However, the most important issue from the economic point of view is the result of the current battle over added value between the traditional car makers and the IT giants. It seems more likely that the added value created by car production will shift from the traditional car producers to the IT giants. This will mean challenges as well as risks for the automotive industry in the CEE.
Ecological regulatory limits, changing consumer preferences and technological progress are fuelling the main three trends in the automotive industry: alternatives fuels, autonomous vehicles and car sharing.
We think these three trends will develop and support each other, since each of the technologies is able to limit the drawbacks of the others. Hence, we can identify the interrelation of these trends in two ways.
First, since alternative fuel engines are the most probable solution to extend limits, but are still costly, car sharing will be the method used to decrease the cost of alternatively powered cars. But car sharing is an inconvenience for a large part of the population, as the car will not be parked in front of the house, or might not be available at a particular time. This inconvenience, however, can be compensated by autonomous driving cars. The car arrives at your house based on an app or a call center request.
Second, the higher safety of autonomous cars will become popular, as systems are able to surpass the cognitive abilities of human drivers. In addition to safety, autonomous cars can save a large amount of time for consumers. Moreover, if driverless cars can be organized in a callable way, they can be easily shared. Since such an autonomous car sharing system would be organized by large operators which would share the purchase cost amongst themselves, the demand for alternative fuel cars would increase.
We believe these two mechanisms are the most likely way that shared autonomous alternatively powered cars will be deployed by market forces without government support. Naturally, government policies will support or speed up the process of introducing alternative fuels. However, the most important support for autonomous driving is the legal framework, which plays a central role regarding this trend.
The technological difficulty of autonomous driving and the organization of the mobility service have attracted IT giants to automotive manufacturing, who are battling over future added value created in the automotive sector. These companies (i.e. Apple and Waymo - formerly Google car) are using their IT advantage, which allows them to focus on the development of driverless systems at the highest level of automation, where they hope to create the biggest added valued. In addition, outsourcing digital aspects of life to cloud services or Apple/Android accounts operated by these companies would allow software customization of cars and support vehicle sharing. Sharing will consequently operate with the cheapest price per mile.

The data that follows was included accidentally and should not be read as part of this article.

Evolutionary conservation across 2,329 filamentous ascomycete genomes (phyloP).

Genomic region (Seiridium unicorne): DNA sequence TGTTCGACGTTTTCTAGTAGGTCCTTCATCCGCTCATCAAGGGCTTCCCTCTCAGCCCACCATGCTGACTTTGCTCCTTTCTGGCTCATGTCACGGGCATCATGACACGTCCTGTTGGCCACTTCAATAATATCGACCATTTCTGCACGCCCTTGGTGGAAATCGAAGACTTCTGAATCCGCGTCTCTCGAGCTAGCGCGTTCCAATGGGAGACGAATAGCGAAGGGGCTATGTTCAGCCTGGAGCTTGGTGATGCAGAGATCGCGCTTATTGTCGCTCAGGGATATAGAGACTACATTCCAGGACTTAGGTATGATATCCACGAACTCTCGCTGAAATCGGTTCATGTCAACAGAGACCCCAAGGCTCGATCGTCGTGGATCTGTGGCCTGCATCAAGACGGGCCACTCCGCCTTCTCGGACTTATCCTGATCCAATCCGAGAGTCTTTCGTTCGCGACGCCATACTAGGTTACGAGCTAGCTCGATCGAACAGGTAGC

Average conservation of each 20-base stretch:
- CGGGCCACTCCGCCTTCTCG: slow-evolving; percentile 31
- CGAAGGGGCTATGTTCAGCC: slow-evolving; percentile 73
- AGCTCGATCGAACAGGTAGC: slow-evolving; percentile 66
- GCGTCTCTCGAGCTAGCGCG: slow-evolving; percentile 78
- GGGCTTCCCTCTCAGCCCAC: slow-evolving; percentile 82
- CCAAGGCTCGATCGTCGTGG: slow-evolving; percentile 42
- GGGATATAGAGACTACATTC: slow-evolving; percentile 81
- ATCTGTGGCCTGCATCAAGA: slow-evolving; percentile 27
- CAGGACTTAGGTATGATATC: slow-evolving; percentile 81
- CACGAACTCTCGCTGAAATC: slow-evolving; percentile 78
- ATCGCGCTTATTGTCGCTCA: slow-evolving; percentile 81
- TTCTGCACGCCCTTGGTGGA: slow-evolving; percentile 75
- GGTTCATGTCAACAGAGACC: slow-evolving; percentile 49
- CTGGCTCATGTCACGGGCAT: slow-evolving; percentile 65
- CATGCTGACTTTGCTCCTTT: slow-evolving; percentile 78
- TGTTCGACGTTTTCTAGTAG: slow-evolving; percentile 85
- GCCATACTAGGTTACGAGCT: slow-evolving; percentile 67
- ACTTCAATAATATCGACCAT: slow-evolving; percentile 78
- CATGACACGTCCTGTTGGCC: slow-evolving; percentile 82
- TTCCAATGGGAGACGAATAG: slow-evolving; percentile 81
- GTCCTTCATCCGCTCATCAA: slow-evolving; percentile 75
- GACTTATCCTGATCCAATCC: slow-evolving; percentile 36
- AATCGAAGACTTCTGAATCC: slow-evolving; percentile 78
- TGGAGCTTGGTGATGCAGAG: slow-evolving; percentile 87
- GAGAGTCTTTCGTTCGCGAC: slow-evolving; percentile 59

Removing the human driver will close the cost gap to the mass transportation price, which will open the niche for door-to-door ride-sharing companies. Companies such as Uber and Lyft will compete for the automotive added value, as they are the dark horses in the race for the external option of operating a fleet and it makes little difference to them who will be the manufacturer of the autonomous vehicle. Their advantage lies in the vast amount of data they have already collected about customers’ behavior. Moreover, they run successful platforms that can be used to operate an autonomous car fleet in future. Their motivation for introducing autonomous vehicles, on which both companies are working, is to lower the cost of rides and attract more customers.
Their natural rival in the battle are the carmakers. They have huge know-how about producing cars as products. Given the sophistication of mass production, this is not an easy task, as we can see in the case of Tesla 3. However, carmakers do not have extensive experience with the flow and processing of the data produced by sensors needed for autonomous cars. On top of that, traditional carmakers do not have much experience with user-friendly front-end solutions and software connecting the future of infotainment, which consumers expect to have on board while driving.
On-board infotainment, interconnection to other web/social media services is, in my view, the decisive reason why IT companies will be able to grab more of the added value created in the car manufacturing sector, as mobility will shift from a product, car ownership, to a transportation service which will be the natural environment to operate in. In contrast, the traditional car makers will end up in the position of hardware suppliers. Thus, the greater part of the added valued is likely to be captured by the IT companies.
David Kocourek, Ecomomist, Komerční banka